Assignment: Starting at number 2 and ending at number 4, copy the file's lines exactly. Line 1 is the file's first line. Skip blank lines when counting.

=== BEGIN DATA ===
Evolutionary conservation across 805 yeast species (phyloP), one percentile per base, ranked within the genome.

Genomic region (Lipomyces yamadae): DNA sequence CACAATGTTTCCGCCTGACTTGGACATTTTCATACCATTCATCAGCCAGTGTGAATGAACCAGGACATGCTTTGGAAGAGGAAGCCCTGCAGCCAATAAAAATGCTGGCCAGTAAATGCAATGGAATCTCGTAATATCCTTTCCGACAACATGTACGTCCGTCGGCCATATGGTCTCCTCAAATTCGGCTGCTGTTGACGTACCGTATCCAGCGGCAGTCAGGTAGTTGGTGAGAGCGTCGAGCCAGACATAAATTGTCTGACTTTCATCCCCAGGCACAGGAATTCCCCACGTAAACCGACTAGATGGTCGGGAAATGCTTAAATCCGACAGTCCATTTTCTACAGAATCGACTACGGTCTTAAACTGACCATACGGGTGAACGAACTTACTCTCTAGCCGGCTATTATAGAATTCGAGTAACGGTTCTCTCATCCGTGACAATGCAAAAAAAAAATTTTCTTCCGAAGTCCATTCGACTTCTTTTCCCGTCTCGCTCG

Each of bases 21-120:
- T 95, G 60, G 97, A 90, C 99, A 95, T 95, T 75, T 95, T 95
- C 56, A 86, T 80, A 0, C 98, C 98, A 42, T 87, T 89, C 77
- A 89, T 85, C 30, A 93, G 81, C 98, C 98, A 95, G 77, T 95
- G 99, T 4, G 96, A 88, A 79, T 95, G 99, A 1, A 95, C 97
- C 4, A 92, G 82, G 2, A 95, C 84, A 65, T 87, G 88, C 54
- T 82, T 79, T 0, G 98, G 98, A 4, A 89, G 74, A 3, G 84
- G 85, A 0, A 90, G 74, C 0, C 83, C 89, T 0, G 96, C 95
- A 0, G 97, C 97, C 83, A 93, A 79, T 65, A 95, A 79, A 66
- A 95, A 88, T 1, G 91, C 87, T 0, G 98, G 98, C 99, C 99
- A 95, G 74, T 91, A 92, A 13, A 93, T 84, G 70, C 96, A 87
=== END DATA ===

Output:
Genomic region (Lipomyces yamadae): DNA sequence CACAATGTTTCCGCCTGACTTGGACATTTTCATACCATTCATCAGCCAGTGTGAATGAACCAGGACATGCTTTGGAAGAGGAAGCCCTGCAGCCAATAAAAATGCTGGCCAGTAAATGCAATGGAATCTCGTAATATCCTTTCCGACAACATGTACGTCCGTCGGCCATATGGTCTCCTCAAATTCGGCTGCTGTTGACGTACCGTATCCAGCGGCAGTCAGGTAGTTGGTGAGAGCGTCGAGCCAGACATAAATTGTCTGACTTTCATCCCCAGGCACAGGAATTCCCCACGTAAACCGACTAGATGGTCGGGAAATGCTTAAATCCGACAGTCCATTTTCTACAGAATCGACTACGGTCTTAAACTGACCATACGGGTGAACGAACTTACTCTCTAGCCGGCTATTATAGAATTCGAGTAACGGTTCTCTCATCCGTGACAATGCAAAAAAAAAATTTTCTTCCGAAGTCCATTCGACTTCTTTTCCCGTCTCGCTCG

Each of bases 21-120:
- T 95, G 60, G 97, A 90, C 99, A 95, T 95, T 75, T 95, T 95